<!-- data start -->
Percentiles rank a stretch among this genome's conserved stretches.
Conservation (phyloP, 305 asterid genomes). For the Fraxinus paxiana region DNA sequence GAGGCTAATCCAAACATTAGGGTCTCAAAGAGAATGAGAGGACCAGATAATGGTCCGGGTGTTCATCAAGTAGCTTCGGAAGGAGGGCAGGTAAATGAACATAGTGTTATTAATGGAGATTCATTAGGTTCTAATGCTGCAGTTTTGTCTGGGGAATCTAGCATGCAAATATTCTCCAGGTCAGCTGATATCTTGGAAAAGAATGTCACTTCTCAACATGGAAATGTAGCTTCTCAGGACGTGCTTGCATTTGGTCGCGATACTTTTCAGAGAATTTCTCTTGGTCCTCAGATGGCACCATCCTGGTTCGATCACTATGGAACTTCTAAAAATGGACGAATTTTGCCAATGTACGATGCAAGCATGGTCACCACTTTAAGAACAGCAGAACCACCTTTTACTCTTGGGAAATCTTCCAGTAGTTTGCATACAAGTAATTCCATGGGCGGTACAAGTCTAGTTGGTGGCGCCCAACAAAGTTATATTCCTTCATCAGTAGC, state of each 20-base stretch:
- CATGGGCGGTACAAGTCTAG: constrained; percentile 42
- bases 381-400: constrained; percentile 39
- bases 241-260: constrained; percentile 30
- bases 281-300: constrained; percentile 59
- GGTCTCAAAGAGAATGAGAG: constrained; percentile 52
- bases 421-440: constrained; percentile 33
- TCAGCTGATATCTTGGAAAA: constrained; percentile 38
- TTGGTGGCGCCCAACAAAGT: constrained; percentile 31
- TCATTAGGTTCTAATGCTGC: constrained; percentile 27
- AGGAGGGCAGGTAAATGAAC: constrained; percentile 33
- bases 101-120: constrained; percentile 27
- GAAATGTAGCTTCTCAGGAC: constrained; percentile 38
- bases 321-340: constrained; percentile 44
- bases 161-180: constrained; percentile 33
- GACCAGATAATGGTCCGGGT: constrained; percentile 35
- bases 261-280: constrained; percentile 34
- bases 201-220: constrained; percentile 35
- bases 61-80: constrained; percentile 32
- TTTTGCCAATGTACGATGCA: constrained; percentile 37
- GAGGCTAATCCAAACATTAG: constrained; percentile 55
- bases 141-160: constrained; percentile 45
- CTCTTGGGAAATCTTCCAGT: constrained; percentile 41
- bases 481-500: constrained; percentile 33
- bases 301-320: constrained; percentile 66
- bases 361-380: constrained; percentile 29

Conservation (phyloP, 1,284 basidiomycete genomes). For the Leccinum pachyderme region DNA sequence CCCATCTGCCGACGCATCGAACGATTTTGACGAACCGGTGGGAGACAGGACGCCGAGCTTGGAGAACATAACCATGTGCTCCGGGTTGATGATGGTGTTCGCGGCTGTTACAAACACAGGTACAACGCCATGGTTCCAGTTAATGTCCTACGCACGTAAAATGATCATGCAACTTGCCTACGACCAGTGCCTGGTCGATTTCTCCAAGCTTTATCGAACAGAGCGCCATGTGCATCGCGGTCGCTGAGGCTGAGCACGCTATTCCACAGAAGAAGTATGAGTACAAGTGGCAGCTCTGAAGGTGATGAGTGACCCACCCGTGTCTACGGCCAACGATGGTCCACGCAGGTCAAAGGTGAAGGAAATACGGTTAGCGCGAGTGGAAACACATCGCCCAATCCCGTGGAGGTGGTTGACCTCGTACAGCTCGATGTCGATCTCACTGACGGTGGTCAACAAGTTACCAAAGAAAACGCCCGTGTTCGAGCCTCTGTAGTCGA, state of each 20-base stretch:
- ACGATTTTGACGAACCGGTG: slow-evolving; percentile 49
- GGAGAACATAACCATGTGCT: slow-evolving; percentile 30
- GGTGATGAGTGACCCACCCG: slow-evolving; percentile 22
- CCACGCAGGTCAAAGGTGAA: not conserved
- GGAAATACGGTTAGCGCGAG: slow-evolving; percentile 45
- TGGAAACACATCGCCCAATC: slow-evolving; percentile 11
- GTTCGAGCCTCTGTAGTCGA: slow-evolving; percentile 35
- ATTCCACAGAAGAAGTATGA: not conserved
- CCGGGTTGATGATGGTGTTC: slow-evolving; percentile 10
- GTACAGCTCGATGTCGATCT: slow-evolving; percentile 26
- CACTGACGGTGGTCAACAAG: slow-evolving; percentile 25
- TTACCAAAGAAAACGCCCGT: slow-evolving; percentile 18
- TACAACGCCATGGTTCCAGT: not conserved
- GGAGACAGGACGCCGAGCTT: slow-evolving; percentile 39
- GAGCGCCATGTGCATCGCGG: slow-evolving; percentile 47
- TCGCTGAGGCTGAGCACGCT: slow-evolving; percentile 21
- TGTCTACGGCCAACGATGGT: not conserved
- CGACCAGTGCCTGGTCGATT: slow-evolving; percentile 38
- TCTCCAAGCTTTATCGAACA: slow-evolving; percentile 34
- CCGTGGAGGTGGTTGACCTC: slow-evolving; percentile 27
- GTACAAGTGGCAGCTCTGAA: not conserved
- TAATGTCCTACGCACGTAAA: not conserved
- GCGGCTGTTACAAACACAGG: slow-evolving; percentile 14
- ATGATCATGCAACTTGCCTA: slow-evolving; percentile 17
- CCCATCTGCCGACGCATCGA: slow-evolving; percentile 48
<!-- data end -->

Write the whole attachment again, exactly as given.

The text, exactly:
Percentiles rank a stretch among this genome's conserved stretches.
Conservation (phyloP, 305 asterid genomes). For the Fraxinus paxiana region DNA sequence GAGGCTAATCCAAACATTAGGGTCTCAAAGAGAATGAGAGGACCAGATAATGGTCCGGGTGTTCATCAAGTAGCTTCGGAAGGAGGGCAGGTAAATGAACATAGTGTTATTAATGGAGATTCATTAGGTTCTAATGCTGCAGTTTTGTCTGGGGAATCTAGCATGCAAATATTCTCCAGGTCAGCTGATATCTTGGAAAAGAATGTCACTTCTCAACATGGAAATGTAGCTTCTCAGGACGTGCTTGCATTTGGTCGCGATACTTTTCAGAGAATTTCTCTTGGTCCTCAGATGGCACCATCCTGGTTCGATCACTATGGAACTTCTAAAAATGGACGAATTTTGCCAATGTACGATGCAAGCATGGTCACCACTTTAAGAACAGCAGAACCACCTTTTACTCTTGGGAAATCTTCCAGTAGTTTGCATACAAGTAATTCCATGGGCGGTACAAGTCTAGTTGGTGGCGCCCAACAAAGTTATATTCCTTCATCAGTAGC, state of each 20-base stretch:
- CATGGGCGGTACAAGTCTAG: constrained; percentile 42
- bases 381-400: constrained; percentile 39
- bases 241-260: constrained; percentile 30
- bases 281-300: constrained; percentile 59
- GGTCTCAAAGAGAATGAGAG: constrained; percentile 52
- bases 421-440: constrained; percentile 33
- TCAGCTGATATCTTGGAAAA: constrained; percentile 38
- TTGGTGGCGCCCAACAAAGT: constrained; percentile 31
- TCATTAGGTTCTAATGCTGC: constrained; percentile 27
- AGGAGGGCAGGTAAATGAAC: constrained; percentile 33
- bases 101-120: constrained; percentile 27
- GAAATGTAGCTTCTCAGGAC: constrained; percentile 38
- bases 321-340: constrained; percentile 44
- bases 161-180: constrained; percentile 33
- GACCAGATAATGGTCCGGGT: constrained; percentile 35
- bases 261-280: constrained; percentile 34
- bases 201-220: constrained; percentile 35
- bases 61-80: constrained; percentile 32
- TTTTGCCAATGTACGATGCA: constrained; percentile 37
- GAGGCTAATCCAAACATTAG: constrained; percentile 55
- bases 141-160: constrained; percentile 45
- CTCTTGGGAAATCTTCCAGT: constrained; percentile 41
- bases 481-500: constrained; percentile 33
- bases 301-320: constrained; percentile 66
- bases 361-380: constrained; percentile 29

Conservation (phyloP, 1,284 basidiomycete genomes). For the Leccinum pachyderme region DNA sequence CCCATCTGCCGACGCATCGAACGATTTTGACGAACCGGTGGGAGACAGGACGCCGAGCTTGGAGAACATAACCATGTGCTCCGGGTTGATGATGGTGTTCGCGGCTGTTACAAACACAGGTACAACGCCATGGTTCCAGTTAATGTCCTACGCACGTAAAATGATCATGCAACTTGCCTACGACCAGTGCCTGGTCGATTTCTCCAAGCTTTATCGAACAGAGCGCCATGTGCATCGCGGTCGCTGAGGCTGAGCACGCTATTCCACAGAAGAAGTATGAGTACAAGTGGCAGCTCTGAAGGTGATGAGTGACCCACCCGTGTCTACGGCCAACGATGGTCCACGCAGGTCAAAGGTGAAGGAAATACGGTTAGCGCGAGTGGAAACACATCGCCCAATCCCGTGGAGGTGGTTGACCTCGTACAGCTCGATGTCGATCTCACTGACGGTGGTCAACAAGTTACCAAAGAAAACGCCCGTGTTCGAGCCTCTGTAGTCGA, state of each 20-base stretch:
- ACGATTTTGACGAACCGGTG: slow-evolving; percentile 49
- GGAGAACATAACCATGTGCT: slow-evolving; percentile 30
- GGTGATGAGTGACCCACCCG: slow-evolving; percentile 22
- CCACGCAGGTCAAAGGTGAA: not conserved
- GGAAATACGGTTAGCGCGAG: slow-evolving; percentile 45
- TGGAAACACATCGCCCAATC: slow-evolving; percentile 11
- GTTCGAGCCTCTGTAGTCGA: slow-evolving; percentile 35
- ATTCCACAGAAGAAGTATGA: not conserved
- CCGGGTTGATGATGGTGTTC: slow-evolving; percentile 10
- GTACAGCTCGATGTCGATCT: slow-evolving; percentile 26
- CACTGACGGTGGTCAACAAG: slow-evolving; percentile 25
- TTACCAAAGAAAACGCCCGT: slow-evolving; percentile 18
- TACAACGCCATGGTTCCAGT: not conserved
- GGAGACAGGACGCCGAGCTT: slow-evolving; percentile 39
- GAGCGCCATGTGCATCGCGG: slow-evolving; percentile 47
- TCGCTGAGGCTGAGCACGCT: slow-evolving; percentile 21
- TGTCTACGGCCAACGATGGT: not conserved
- CGACCAGTGCCTGGTCGATT: slow-evolving; percentile 38
- TCTCCAAGCTTTATCGAACA: slow-evolving; percentile 34
- CCGTGGAGGTGGTTGACCTC: slow-evolving; percentile 27
- GTACAAGTGGCAGCTCTGAA: not conserved
- TAATGTCCTACGCACGTAAA: not conserved
- GCGGCTGTTACAAACACAGG: slow-evolving; percentile 14
- ATGATCATGCAACTTGCCTA: slow-evolving; percentile 17
- CCCATCTGCCGACGCATCGA: slow-evolving; percentile 48